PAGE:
interview, Mr. Frommer said that the authors transcribed their
interviews and then decided on the overall subjects or themes
they wanted to focus on and took parts of each interview, interweaving
them with parts of others on the same subject. "In essence,
we strive to produce what reads like a conversation in a living
room, but in actuality is a collection of pieces of interviews
interwoven to deal with a particular subject," he said. In
the interests of professional clarity, this point should have
been made somewhere in the book, but it is not of great consequence.
The book's first chapter, "Broadway Calling,"
begins a bit slowly with recollections by actresses Carol Channing
and Betty Buckley and Manny Azenberg, the producer of many of
Neil Simon's plays, on why they were first attracted to the stage.
The book begins to hit its great stride, however, with the remarks
of Betty Comden and Adolph Green in this chapter.
Green recalled that he had "met Leonard
Bernstein up at a summer camp" where Green had been a counselor
and that Bernstein came down to Greenwich Village to see him and
Comden perform. "Betty was knocked out by him," Green
recalled. "I saw this great-looking guy in the audience.
After we finished performing, he went to the piano and played
from midnight until six in the morning. We became deep friends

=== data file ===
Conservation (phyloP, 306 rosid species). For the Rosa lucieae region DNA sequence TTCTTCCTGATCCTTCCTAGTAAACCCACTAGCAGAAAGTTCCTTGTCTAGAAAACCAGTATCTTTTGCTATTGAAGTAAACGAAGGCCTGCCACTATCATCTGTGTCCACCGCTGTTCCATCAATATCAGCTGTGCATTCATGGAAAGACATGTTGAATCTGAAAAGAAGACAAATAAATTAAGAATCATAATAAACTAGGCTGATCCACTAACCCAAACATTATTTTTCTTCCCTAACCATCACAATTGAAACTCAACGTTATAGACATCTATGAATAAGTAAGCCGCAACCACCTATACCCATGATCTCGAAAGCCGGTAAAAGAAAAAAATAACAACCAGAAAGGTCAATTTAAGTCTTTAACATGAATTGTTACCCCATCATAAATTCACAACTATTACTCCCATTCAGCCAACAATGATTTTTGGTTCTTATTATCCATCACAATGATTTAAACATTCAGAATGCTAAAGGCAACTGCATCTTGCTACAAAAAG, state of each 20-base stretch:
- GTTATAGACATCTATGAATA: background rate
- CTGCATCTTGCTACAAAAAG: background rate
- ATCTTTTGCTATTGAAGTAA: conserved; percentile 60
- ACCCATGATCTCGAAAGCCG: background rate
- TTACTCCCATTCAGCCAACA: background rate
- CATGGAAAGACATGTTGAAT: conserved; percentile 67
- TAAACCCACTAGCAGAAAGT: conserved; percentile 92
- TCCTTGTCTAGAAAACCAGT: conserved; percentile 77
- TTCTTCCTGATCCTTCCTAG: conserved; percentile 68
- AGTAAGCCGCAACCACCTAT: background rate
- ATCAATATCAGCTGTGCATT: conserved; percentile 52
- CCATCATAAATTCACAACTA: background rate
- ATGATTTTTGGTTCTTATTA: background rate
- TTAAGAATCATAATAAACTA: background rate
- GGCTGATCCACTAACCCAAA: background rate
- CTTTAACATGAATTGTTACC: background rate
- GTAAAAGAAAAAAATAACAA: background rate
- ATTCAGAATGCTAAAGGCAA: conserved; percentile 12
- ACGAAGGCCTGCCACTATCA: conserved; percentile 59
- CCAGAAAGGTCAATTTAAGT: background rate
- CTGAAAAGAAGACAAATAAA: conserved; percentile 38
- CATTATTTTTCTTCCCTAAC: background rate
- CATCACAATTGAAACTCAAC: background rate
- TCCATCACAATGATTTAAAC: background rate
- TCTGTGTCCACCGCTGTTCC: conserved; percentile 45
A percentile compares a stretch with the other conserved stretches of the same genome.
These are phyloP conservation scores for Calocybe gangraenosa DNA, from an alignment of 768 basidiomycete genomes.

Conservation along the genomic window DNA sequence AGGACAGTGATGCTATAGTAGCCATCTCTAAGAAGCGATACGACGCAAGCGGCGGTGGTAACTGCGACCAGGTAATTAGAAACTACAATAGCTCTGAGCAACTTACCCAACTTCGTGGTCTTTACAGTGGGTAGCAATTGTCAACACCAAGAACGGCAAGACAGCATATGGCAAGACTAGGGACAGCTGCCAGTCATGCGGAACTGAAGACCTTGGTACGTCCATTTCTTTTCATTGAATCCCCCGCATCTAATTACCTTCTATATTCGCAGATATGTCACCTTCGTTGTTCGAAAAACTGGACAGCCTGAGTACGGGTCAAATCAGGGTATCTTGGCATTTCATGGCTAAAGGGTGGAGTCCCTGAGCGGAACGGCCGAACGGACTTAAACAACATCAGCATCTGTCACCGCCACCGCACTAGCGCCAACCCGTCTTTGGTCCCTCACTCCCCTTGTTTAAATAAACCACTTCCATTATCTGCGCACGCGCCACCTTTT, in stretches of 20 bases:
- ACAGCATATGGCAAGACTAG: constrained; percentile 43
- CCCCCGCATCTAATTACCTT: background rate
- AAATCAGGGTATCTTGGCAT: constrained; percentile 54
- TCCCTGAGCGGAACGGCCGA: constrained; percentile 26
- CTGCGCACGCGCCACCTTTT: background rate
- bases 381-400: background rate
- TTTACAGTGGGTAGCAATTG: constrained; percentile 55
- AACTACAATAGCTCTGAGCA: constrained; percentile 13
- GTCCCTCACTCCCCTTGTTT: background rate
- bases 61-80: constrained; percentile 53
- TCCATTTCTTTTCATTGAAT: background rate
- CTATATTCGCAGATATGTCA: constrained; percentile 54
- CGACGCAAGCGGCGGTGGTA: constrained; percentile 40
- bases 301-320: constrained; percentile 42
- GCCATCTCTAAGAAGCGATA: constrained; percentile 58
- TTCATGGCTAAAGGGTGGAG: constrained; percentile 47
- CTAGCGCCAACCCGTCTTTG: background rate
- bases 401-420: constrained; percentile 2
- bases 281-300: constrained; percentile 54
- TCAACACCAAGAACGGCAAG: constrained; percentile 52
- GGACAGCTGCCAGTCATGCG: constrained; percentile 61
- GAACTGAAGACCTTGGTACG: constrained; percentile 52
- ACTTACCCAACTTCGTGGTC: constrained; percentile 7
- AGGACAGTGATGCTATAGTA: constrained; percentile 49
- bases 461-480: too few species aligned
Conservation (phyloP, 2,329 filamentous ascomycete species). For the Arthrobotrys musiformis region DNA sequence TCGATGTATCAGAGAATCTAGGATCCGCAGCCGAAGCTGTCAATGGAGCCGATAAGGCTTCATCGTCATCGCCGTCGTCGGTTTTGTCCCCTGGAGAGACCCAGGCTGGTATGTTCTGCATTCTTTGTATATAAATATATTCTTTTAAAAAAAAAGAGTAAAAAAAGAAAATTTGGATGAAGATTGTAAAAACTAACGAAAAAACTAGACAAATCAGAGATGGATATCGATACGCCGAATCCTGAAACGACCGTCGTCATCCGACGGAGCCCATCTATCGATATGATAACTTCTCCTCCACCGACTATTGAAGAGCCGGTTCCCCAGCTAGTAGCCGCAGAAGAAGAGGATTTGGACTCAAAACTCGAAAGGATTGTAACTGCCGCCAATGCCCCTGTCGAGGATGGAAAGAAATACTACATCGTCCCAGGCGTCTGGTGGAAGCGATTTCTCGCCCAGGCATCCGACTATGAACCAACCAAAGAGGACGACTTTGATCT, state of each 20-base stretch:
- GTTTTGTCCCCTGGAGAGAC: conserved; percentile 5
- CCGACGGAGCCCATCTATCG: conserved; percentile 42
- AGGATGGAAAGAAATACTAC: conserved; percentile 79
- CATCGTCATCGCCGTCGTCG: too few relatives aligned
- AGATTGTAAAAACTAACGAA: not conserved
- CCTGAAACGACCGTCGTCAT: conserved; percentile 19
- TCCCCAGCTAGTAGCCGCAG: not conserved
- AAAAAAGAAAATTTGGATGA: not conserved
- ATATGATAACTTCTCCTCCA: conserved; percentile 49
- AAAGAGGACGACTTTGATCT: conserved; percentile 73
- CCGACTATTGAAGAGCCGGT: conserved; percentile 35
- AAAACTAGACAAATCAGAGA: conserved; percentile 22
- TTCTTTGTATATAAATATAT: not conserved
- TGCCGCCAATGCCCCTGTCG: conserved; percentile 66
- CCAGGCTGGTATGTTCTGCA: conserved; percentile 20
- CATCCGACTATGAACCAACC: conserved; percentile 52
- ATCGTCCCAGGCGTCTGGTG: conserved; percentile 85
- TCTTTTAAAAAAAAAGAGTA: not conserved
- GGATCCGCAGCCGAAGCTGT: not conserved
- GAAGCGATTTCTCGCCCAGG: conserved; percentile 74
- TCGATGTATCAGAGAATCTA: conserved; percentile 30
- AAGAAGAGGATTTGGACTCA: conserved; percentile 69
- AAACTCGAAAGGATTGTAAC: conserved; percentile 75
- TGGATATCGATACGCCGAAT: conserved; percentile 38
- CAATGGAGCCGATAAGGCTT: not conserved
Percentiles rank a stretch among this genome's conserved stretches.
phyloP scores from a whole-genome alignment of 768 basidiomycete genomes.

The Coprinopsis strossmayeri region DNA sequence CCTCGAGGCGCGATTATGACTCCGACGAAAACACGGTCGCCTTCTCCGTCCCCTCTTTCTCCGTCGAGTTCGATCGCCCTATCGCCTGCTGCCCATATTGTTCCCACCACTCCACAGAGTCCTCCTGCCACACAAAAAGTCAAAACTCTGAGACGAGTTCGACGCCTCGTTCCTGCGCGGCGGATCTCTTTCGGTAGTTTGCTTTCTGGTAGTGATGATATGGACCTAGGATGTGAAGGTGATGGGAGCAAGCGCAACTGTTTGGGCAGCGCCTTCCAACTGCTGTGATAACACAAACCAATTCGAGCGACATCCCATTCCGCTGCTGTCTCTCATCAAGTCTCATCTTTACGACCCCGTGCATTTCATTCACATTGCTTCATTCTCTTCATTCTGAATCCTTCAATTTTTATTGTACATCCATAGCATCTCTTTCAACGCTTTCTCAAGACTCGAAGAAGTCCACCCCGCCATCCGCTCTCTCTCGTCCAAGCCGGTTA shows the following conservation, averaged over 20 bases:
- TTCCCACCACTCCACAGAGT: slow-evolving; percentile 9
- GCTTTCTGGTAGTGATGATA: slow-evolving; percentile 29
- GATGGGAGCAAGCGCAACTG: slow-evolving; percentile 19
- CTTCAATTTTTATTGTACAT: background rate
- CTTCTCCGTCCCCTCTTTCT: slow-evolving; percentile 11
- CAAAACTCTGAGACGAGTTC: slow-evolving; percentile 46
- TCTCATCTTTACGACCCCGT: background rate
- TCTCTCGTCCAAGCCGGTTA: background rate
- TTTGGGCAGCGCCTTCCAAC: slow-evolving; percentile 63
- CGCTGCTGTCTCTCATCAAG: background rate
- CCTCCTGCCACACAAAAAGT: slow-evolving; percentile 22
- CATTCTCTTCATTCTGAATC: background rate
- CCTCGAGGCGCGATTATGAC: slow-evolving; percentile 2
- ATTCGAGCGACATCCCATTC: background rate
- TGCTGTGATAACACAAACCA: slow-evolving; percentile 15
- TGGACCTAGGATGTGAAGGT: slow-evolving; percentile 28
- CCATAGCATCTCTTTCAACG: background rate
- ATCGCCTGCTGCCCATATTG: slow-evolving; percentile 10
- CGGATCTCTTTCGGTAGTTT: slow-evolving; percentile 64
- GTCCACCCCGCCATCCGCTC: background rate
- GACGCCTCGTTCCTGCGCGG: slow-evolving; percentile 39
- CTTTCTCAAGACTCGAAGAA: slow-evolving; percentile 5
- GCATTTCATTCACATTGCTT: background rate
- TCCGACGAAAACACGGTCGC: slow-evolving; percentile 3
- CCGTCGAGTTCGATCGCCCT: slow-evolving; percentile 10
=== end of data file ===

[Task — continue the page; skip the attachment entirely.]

and stayed that way until the end of his life. In 1944, Lenny
did Fancy Free, a twenty-two minute ballet with Jerry Robbins.
We hung around the rehearsals," Comden continued, adding
that "The idea came up that Lenny and Jerry should do a whole
show based on Fancy Free together. Lenny said he knew just
the people to write the book and the lyrics. The producers came
to see us at the Blue Angel, and we got the job .... we wrote
in two very good parts for ourselves: Adolph played one of the
sailors, and I played a lady anthropologist, Claire de Loon."
The score of Fancy Free was dedicated to Green and the
play was On The Town, a hit that ran for a year and a half
starting in 1944 and was made into a fine movie.
Al Hirschfeld, the legendary caricaturist,
recalled that about 1926 he had gone to a play with Bill Pan,
a press agent, "and, without thinking, made a sketch of the
star on my program." "Bill noticed it and thought it
was pretty good. 'Let me have it,' he said. 'I'll try to get it
published.' My interest was fine arts. I was a painter and sculptor.
But to my surprise, this little sketch was accepted by the Herald
Tribune, and they asked for more. I began doing some sketches
for the World. And then one day, I got a telegram from
the New York Times asking for one. About nineteen years
later I was doing a sketch for a play that had a circus background.
My daughter Nina had just been born, and I inserted a little poster
of 'Nina the Wonder Child," a little drawing of a child reading
a book. The following week I put just her name in. This went on
for two or three weeks, until I thought the joke had worn pretty
thin and left it out. Then mail starting coming n from all over
the country. Unbeknownst to me, people had discovered this thing.